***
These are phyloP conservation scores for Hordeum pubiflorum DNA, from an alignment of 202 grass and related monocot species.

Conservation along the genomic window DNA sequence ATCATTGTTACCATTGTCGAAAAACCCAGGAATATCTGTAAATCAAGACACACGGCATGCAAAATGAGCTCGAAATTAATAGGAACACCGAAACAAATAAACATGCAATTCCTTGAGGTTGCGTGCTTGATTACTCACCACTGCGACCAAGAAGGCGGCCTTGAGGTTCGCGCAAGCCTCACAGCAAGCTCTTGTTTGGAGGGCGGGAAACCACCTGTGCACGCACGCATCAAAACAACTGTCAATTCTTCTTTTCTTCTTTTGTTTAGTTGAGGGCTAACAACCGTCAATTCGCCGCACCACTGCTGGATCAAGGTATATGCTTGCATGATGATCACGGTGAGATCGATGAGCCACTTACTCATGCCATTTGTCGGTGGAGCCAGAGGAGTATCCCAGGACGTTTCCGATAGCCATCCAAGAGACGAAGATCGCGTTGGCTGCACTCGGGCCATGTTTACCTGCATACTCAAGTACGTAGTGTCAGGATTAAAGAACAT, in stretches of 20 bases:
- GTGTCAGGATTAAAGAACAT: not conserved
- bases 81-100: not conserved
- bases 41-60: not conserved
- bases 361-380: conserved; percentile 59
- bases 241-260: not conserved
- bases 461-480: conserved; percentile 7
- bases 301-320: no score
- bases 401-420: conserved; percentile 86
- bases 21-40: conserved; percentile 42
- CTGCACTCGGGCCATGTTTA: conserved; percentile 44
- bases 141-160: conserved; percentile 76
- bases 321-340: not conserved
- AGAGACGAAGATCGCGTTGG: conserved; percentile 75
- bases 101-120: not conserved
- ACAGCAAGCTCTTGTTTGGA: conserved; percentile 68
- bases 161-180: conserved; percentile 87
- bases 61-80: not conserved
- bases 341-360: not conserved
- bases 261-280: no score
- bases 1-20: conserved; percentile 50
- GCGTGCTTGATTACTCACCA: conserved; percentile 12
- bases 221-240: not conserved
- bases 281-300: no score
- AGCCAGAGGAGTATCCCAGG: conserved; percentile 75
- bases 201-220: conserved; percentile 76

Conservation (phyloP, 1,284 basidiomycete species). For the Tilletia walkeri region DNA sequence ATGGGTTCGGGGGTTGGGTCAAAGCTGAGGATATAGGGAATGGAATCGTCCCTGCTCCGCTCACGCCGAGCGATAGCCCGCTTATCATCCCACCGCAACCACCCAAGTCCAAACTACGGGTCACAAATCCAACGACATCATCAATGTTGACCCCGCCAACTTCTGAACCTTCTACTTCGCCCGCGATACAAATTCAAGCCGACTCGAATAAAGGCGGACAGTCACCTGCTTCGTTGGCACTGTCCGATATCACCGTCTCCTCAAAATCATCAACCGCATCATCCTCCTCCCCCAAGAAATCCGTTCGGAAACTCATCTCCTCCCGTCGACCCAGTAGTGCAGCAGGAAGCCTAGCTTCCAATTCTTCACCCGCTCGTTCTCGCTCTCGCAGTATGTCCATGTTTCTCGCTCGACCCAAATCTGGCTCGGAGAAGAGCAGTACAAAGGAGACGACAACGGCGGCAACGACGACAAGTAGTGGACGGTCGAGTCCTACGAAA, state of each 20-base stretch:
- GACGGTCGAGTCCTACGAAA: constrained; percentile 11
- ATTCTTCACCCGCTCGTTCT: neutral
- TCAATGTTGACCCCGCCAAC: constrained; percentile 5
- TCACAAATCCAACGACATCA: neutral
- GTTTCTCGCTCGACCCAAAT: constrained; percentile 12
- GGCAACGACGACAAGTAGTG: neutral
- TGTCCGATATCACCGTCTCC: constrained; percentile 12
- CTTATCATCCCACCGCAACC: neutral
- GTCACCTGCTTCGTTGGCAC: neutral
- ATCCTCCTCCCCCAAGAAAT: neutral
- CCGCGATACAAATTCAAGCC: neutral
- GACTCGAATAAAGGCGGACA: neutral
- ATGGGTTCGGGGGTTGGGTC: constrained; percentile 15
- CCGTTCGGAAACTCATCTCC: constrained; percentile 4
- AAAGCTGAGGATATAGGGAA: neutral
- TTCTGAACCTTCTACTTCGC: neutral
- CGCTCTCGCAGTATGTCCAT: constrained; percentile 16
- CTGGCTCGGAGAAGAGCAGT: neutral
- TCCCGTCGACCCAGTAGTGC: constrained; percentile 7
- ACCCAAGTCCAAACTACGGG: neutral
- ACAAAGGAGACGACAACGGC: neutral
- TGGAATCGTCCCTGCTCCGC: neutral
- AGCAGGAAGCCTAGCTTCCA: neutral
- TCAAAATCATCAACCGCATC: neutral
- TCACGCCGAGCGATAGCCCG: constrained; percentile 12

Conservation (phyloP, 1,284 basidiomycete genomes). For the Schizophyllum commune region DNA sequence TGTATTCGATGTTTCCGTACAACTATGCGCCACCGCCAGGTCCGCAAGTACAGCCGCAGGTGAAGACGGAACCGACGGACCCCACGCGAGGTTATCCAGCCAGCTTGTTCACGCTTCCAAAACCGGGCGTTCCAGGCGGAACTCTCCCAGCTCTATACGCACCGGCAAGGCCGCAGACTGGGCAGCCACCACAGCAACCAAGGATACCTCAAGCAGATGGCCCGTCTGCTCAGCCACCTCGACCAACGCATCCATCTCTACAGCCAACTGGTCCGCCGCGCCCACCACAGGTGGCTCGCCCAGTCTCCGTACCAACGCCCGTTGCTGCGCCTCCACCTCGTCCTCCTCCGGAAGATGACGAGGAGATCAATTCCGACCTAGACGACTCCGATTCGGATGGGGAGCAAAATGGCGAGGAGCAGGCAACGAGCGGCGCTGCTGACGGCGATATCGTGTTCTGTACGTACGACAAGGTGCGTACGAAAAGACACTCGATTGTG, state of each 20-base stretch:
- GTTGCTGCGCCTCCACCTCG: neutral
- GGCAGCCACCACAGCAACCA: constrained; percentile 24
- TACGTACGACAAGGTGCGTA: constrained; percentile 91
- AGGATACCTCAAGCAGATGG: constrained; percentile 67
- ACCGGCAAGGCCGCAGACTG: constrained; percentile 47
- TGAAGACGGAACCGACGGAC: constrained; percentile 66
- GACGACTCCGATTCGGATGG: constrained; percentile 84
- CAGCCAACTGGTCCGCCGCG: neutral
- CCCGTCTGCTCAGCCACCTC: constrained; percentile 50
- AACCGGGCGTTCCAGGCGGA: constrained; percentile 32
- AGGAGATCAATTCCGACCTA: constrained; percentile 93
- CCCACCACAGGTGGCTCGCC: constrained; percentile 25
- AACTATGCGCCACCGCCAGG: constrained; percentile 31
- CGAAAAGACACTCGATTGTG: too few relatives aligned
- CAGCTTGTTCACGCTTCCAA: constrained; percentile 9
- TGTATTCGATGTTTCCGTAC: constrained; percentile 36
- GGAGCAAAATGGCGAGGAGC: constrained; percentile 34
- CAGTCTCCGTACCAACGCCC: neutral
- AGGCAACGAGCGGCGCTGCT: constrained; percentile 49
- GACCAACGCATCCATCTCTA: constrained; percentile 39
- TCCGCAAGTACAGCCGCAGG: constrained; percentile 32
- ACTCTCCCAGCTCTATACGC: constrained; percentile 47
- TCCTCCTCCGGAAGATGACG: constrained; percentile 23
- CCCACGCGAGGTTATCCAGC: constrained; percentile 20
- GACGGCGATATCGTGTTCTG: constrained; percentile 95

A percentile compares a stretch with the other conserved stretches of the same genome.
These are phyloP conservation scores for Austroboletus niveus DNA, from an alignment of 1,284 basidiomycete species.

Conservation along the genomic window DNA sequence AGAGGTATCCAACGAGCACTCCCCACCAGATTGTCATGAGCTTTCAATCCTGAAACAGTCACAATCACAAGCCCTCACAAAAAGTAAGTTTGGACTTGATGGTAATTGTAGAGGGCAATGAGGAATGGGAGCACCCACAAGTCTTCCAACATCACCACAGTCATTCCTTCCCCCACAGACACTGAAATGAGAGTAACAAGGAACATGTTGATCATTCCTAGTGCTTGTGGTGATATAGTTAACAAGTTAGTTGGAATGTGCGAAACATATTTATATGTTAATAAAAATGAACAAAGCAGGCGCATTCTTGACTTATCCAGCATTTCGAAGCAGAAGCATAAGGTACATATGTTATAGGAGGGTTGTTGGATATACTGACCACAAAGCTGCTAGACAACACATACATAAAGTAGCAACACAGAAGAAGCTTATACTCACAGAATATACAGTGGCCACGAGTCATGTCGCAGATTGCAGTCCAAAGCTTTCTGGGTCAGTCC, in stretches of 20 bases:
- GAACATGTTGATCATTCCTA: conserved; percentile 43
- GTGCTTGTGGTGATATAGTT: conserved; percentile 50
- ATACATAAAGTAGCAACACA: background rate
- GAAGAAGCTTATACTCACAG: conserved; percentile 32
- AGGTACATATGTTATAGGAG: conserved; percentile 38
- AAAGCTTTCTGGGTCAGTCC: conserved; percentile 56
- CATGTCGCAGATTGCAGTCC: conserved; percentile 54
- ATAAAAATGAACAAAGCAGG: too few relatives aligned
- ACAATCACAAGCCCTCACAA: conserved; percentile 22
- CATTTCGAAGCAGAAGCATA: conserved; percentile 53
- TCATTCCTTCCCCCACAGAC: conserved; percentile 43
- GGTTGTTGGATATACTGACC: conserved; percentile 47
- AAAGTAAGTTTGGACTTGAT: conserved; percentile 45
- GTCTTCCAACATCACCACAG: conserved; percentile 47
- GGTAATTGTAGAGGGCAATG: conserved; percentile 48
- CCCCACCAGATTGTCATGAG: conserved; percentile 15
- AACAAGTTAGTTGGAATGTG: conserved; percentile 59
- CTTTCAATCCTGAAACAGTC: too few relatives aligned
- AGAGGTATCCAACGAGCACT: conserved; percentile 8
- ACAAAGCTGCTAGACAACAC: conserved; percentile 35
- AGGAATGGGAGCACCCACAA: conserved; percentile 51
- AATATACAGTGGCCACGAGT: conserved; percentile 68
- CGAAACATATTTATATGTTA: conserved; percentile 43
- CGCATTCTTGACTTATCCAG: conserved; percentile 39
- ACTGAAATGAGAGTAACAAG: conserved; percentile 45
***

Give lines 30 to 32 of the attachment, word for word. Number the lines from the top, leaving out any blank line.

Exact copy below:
- ATTCTTCACCCGCTCGTTCT: neutral
- TCAATGTTGACCCCGCCAAC: constrained; percentile 5
- TCACAAATCCAACGACATCA: neutral